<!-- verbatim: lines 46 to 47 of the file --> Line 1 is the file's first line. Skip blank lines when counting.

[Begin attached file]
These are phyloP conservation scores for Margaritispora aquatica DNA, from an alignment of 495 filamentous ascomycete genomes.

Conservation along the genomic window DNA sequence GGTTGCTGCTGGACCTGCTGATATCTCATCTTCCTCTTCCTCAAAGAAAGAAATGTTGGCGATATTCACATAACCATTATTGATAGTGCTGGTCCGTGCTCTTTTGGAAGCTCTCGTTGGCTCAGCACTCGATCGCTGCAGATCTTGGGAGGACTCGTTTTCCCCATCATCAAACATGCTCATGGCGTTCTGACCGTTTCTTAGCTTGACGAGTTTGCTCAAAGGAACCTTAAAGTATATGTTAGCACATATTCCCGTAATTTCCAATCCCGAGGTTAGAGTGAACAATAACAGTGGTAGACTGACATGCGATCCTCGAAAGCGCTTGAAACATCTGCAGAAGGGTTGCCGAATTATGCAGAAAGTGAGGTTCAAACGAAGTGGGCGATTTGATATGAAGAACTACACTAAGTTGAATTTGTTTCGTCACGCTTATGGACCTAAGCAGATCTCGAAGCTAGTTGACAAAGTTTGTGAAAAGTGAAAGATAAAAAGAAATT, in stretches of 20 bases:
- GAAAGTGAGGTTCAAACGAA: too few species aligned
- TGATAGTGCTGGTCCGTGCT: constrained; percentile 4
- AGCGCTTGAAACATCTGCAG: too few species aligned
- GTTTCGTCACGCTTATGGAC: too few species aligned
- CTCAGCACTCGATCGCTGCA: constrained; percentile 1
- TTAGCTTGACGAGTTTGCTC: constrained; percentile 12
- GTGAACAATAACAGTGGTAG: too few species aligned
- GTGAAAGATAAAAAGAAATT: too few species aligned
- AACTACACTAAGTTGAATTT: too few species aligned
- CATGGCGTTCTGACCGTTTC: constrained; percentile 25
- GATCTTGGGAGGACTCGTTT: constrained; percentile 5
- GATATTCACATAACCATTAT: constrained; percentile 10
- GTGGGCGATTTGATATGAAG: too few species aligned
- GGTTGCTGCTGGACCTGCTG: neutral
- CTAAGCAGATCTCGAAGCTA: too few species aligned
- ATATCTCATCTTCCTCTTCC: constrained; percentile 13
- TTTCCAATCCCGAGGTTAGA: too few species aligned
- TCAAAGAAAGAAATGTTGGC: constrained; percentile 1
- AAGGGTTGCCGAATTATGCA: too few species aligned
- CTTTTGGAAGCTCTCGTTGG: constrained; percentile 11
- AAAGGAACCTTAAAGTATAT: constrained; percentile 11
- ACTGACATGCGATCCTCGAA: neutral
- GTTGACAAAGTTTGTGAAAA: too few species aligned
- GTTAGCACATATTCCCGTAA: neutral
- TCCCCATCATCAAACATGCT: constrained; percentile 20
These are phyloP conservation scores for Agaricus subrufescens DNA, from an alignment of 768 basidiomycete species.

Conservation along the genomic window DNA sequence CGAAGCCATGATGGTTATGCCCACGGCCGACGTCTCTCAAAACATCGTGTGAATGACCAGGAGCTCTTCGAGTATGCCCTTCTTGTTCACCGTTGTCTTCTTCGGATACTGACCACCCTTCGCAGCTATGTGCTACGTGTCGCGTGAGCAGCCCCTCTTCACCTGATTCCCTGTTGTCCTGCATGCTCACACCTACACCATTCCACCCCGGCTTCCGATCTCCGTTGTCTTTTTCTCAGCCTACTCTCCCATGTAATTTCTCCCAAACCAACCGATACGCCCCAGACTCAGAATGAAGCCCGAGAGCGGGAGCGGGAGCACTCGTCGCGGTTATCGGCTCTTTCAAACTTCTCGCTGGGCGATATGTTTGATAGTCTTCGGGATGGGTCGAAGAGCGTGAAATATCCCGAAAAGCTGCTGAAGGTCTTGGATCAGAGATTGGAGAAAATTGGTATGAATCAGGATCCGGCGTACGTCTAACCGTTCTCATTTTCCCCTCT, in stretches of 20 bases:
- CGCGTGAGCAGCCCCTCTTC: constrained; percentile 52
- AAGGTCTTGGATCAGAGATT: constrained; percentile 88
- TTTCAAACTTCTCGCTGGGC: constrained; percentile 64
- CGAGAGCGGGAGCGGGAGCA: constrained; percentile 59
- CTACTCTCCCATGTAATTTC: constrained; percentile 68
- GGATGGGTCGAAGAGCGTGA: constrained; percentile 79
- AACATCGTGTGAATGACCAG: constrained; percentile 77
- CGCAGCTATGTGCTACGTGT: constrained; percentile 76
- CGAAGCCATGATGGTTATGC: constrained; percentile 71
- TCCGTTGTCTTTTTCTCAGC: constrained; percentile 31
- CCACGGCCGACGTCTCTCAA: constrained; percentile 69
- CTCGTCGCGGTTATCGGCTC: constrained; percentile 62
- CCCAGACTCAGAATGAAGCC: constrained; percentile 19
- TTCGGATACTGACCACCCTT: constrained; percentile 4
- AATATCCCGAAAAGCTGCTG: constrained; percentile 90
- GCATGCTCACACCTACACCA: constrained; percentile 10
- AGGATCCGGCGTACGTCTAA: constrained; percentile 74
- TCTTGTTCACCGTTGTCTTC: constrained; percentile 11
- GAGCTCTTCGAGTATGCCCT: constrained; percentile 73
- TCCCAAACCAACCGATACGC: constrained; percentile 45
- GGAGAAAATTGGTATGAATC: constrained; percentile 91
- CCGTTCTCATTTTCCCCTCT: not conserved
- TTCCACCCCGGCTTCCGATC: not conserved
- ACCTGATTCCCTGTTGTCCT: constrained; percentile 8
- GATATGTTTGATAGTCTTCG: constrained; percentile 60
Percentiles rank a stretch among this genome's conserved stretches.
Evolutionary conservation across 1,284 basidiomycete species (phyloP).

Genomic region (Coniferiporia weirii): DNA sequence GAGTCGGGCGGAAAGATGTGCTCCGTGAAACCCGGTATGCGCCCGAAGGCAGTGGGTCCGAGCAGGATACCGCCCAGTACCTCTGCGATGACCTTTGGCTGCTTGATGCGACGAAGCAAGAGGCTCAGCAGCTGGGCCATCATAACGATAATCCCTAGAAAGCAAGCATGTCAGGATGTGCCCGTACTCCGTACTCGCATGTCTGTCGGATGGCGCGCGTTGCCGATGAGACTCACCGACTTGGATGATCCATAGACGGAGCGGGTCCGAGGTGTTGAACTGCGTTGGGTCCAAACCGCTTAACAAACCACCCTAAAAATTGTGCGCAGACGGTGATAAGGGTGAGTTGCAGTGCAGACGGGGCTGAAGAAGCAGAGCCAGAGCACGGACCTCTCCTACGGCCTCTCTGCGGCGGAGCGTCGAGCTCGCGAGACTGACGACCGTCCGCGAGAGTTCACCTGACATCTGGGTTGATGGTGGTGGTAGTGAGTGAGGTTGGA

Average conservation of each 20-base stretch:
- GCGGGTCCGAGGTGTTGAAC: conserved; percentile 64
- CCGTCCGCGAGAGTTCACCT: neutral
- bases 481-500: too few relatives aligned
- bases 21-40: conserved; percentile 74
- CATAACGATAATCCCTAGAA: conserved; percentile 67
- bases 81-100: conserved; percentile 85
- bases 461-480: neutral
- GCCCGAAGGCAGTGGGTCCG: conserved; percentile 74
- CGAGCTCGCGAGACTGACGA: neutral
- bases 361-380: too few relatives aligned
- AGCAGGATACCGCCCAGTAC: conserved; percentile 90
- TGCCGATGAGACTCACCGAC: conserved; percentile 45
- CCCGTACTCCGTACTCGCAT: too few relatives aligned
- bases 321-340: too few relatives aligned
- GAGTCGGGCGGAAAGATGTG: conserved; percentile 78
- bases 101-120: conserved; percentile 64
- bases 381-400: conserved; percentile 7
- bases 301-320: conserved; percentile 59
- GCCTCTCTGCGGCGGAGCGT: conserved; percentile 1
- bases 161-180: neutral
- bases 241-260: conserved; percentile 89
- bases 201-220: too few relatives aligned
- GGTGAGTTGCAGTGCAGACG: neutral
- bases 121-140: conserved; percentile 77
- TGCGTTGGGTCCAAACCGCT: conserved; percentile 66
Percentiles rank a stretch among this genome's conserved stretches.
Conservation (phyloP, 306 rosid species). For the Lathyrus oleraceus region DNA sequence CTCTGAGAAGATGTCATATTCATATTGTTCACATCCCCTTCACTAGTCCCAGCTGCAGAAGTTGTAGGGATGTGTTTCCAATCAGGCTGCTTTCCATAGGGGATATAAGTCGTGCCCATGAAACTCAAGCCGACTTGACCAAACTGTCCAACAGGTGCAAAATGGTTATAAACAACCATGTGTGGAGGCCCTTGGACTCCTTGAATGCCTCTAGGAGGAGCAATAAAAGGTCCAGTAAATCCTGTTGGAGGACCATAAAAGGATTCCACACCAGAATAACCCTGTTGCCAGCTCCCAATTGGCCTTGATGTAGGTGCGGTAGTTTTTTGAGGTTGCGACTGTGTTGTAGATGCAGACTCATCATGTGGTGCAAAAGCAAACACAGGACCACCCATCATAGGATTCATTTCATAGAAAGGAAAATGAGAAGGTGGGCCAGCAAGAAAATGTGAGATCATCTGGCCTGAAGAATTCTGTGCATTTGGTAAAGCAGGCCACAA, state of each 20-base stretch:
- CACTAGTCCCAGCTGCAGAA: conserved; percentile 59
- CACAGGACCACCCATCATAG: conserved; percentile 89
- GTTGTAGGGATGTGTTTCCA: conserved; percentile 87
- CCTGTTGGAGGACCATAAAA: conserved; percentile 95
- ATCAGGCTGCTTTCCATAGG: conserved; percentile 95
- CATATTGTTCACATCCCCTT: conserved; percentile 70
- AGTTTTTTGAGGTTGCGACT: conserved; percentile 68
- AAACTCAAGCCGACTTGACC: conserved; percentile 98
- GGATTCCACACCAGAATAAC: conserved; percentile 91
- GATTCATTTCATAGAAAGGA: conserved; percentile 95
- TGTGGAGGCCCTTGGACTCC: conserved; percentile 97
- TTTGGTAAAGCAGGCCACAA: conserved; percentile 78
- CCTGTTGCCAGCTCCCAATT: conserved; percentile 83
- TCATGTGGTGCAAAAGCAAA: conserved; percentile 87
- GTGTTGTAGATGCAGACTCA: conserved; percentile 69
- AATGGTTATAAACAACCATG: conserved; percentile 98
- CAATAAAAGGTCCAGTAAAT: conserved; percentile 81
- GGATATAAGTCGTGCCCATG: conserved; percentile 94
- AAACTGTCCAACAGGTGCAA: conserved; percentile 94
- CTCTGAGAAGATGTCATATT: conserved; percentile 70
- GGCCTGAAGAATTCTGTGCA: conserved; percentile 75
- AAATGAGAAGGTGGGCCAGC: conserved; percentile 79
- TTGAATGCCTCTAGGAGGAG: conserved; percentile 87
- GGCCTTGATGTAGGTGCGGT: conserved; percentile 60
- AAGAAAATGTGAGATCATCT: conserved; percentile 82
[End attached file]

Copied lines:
- AGGATCCGGCGTACGTCTAA: constrained; percentile 74
- TCTTGTTCACCGTTGTCTTC: constrained; percentile 11